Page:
Apple has fought against anti-encryption legislation and attempts to weaken device encryption for years, and its most public battle was against the U.S. government in 2016 after Apple was ordered to help the FBI unlock the iPhone owned by Syed Farook, one of the shooters in the December 2015 attacks in San Bernardino.

Apple opposed the order and claimed that it would set a "dangerous precedent" with serious implications for the future of smartphone encryption. Apple ultimately held its ground and the U.S. government backed off after finding an alternate way to access the device, but Apple has continually had to deal with further law enforcement efforts to combat encryption.

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Article Link: Australia Passes Controversial Encryption Bill Despite Opposition From Apple and Other Tech Companies
 
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Porco

macrumors 68040
Mar 28, 2005
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Presumably the terrorists and criminals, upon reading this like the rest of us, will simply plan accordingly, making the whole thing utterly pointless whilst introducing huge potential security, privacy and economic damage for the vast majority of innocent people.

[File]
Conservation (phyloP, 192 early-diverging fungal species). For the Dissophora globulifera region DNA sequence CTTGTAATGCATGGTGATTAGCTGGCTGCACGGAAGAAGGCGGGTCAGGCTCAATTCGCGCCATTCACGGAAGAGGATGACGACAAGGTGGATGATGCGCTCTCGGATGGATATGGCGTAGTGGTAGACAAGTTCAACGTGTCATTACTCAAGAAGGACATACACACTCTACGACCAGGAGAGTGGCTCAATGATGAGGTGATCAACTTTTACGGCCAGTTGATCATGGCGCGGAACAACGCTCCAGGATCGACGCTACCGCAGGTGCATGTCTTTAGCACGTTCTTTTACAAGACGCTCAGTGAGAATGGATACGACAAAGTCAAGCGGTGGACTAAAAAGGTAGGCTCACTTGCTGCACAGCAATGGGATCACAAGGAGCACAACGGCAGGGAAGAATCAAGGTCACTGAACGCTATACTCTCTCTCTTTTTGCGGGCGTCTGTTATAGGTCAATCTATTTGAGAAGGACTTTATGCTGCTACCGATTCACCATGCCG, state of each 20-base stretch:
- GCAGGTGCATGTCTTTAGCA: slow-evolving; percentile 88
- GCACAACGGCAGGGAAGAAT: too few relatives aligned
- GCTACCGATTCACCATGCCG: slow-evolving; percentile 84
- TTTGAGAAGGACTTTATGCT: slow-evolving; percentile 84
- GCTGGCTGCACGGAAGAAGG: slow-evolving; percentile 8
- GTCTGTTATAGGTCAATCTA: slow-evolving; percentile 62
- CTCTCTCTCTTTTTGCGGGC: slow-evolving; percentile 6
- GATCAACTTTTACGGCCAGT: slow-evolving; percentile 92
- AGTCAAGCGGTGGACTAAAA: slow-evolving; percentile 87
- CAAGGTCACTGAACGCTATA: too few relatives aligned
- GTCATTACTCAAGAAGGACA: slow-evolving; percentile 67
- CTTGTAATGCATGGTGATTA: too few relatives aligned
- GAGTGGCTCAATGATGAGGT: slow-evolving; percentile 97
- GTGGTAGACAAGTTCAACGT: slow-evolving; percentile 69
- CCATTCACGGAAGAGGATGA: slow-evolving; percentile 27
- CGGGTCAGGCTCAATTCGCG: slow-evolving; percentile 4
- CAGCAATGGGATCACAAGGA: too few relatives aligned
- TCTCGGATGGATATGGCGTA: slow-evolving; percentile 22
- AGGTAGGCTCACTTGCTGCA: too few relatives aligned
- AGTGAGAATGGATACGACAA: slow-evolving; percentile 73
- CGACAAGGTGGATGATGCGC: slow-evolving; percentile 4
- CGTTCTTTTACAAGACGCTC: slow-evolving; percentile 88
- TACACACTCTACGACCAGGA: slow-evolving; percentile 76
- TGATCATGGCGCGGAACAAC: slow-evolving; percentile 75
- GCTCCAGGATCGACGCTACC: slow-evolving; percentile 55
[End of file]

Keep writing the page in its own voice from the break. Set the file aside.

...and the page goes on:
Idiocy.
 

Unami

macrumors 6502a
Jul 27, 2010
698
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Austria
Well, Australia is part of the Five Eyes - so I wouldn't be surprised if there's some pressure from the U.S. or U.K. to get a chance to spy on their own people via Australia.

On the other hand, it's kind of a convenient telltale. If whatsapp, imessage, fb-messenger, hike, signal, etc... don't get banned in Australia, we know that those messengers aren't safe to use anymore.
 

Googlyhead

macrumors 6502
Apr 19, 2010
409
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Just encrypt the encryption..
Technically; that's exactly what will be done by anyone with something to hide. It'll just be a case of running through a dedicated encryption program (or plug-in) before sending with any messaging app.
All this bill does is highlights to people that they're currently depending on a single layer of protection (so prompting those affected to review this), and shows the incredible stupidity of bureaucrats and politicians.